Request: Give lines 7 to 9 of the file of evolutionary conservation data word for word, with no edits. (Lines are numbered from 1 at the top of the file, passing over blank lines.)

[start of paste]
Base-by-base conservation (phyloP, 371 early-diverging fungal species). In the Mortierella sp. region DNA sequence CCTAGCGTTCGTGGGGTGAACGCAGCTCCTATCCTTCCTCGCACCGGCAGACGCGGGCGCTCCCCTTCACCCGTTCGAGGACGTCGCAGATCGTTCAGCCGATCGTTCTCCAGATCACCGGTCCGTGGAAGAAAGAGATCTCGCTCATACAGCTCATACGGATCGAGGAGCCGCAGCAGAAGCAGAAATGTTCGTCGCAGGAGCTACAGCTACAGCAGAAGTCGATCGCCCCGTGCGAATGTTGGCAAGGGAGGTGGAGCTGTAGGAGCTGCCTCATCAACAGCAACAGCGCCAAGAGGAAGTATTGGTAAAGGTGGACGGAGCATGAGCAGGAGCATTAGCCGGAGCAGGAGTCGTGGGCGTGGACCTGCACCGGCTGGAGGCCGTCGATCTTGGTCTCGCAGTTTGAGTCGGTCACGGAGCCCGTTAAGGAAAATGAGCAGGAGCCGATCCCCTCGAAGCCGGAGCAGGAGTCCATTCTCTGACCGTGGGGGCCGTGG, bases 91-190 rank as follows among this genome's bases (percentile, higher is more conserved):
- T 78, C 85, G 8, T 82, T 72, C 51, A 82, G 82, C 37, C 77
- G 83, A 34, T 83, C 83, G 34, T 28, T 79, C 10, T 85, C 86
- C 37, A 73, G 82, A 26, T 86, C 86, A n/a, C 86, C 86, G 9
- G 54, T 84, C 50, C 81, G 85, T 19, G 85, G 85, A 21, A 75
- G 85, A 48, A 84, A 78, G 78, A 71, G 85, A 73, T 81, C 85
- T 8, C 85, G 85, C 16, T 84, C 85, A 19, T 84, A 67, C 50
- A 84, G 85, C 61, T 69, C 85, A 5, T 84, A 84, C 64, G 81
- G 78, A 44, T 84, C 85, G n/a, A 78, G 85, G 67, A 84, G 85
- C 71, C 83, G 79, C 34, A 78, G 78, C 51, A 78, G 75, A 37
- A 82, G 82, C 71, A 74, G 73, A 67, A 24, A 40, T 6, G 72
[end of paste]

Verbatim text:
- T 8, C 85, G 85, C 16, T 84, C 85, A 19, T 84, A 67, C 50
- A 84, G 85, C 61, T 69, C 85, A 5, T 84, A 84, C 64, G 81
- G 78, A 44, T 84, C 85, G n/a, A 78, G 85, G 67, A 84, G 85